A cognitive approach to the study of ingroup bias: role of reasons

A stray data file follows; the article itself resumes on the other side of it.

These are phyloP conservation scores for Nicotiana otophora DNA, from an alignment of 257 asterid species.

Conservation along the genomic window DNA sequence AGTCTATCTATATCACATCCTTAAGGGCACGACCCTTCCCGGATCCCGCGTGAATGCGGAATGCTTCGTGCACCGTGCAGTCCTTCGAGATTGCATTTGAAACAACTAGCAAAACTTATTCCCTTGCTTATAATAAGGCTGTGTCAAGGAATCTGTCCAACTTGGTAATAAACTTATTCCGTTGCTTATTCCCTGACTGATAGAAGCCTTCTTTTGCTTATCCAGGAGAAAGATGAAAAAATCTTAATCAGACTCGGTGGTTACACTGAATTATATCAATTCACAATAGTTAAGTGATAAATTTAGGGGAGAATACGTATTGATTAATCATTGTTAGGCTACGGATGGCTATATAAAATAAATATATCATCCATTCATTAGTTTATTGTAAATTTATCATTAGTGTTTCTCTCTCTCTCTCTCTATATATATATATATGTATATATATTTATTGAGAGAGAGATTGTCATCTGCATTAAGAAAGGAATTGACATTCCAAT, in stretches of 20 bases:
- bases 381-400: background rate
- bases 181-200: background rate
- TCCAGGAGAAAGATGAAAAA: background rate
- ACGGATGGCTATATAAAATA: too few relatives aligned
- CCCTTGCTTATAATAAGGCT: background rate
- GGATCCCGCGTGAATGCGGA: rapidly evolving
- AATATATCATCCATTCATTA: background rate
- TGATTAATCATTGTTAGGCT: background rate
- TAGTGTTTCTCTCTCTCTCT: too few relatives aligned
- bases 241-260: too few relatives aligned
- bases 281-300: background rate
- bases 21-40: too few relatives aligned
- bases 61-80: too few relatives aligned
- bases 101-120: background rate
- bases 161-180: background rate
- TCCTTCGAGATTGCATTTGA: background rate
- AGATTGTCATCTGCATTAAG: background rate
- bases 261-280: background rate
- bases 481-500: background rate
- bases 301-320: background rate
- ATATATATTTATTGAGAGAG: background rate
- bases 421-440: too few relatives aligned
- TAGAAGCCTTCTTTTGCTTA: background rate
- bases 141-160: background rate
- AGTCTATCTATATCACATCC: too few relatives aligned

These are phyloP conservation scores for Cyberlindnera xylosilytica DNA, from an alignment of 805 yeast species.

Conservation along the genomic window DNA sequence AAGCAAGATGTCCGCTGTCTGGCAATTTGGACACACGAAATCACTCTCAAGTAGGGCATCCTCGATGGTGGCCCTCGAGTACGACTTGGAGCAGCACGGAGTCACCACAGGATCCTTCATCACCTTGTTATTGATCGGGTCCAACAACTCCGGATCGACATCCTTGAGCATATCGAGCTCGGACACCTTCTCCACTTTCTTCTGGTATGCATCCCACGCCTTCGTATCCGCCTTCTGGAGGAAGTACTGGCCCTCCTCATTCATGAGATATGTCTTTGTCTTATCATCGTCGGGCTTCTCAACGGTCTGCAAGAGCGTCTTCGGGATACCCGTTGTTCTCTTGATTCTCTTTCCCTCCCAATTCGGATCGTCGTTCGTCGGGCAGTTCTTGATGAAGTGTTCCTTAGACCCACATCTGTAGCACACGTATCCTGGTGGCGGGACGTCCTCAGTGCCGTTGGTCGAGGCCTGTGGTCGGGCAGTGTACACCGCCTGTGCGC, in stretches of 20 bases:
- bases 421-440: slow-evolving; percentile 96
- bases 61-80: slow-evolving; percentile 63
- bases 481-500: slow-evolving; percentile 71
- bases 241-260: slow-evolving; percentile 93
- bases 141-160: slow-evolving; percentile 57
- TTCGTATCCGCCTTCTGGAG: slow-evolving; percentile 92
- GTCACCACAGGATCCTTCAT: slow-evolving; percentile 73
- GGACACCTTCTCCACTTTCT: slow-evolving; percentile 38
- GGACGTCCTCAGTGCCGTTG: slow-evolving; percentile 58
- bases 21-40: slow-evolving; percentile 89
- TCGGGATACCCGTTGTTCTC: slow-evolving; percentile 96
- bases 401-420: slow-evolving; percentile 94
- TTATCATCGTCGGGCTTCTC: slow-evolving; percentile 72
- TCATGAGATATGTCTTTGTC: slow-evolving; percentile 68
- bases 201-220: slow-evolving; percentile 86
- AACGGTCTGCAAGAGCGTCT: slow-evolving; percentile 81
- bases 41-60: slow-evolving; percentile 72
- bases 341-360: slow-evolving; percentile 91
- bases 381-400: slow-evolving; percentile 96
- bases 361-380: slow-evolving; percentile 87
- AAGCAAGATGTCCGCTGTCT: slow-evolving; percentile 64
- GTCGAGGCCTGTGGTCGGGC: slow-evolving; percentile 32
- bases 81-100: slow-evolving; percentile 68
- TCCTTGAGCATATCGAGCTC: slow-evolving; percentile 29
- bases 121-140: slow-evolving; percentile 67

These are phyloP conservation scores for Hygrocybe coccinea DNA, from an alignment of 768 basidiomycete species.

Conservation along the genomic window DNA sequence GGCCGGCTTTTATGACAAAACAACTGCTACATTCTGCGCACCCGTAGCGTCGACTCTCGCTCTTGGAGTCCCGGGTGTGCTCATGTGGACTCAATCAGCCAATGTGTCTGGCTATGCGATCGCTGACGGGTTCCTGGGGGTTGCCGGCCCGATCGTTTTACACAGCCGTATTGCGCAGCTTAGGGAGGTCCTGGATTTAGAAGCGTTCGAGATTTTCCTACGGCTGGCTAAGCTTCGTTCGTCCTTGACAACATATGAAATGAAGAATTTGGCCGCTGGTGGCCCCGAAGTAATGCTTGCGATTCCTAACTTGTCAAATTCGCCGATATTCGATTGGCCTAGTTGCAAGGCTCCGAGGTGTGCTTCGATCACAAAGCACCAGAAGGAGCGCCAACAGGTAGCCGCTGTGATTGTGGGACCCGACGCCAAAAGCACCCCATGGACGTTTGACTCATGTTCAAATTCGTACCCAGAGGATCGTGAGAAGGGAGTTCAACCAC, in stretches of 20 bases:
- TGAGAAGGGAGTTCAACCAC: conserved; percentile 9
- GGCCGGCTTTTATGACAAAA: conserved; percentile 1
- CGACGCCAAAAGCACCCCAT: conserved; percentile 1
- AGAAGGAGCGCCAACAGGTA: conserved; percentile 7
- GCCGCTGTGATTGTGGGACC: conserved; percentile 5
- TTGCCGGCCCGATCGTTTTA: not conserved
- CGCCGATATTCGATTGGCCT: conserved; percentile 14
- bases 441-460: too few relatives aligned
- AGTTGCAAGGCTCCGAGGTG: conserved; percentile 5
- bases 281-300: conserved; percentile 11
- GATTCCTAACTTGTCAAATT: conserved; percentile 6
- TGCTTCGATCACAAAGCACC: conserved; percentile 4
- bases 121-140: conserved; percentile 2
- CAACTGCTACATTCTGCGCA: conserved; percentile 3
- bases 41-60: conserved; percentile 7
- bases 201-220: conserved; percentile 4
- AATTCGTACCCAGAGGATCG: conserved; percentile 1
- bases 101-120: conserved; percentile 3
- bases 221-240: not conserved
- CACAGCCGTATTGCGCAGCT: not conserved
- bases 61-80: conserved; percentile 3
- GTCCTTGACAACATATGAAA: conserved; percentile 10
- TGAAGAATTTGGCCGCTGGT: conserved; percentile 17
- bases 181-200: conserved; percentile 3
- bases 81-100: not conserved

Despite considerable research on ingroup bias, there is a lack of theory to explain this phenomenon and thus a lack of understanding of the mechanism behind it. The purpose of this dissertation is to propose a new explanation of ingroup bias. In particular, the research is interested in the cognitive, rather than motivational, basis for ingroup bias. The most predominant theory of ingroup bias has been social identity theory. The theory is based on the assumption of existence of the need for a positive social identity, and is thus a motivationally oriented theory. As an alternative to social identity theory, the dissertation proposes a new approach drawn from persuasive arguments theory which is one of the major theories in the area of group polarization. A new cognitive approach contends that whilst social identity theory argues that ingroup bias originates from motivation for a positive social identity, it may not be based on such motivation or need, but rather on some cognitive process. It argues that ingroup bias may occur because of the reasoning or argumentation that people use as they think about the reasons they and others from both the ingroup and outgroup may have had for their choices, choices which were the basis for their categorization into groups. Based on persuasive arguments theory, the research investigates the effect of listing reasons, either in favor of the ingroup or outgroup's choice, in producing ingroup bias and in reversing this bias using experimental method and questionnaire. The results showed that ingroup bias differed depending upon whether subjects had a chance to think again about their choice and to list reasons for the choice made either by the ingroup or the outgroup. Therefore, a new cognitive approach based on persuasive arguments theory is proved to be valid although further research is needed.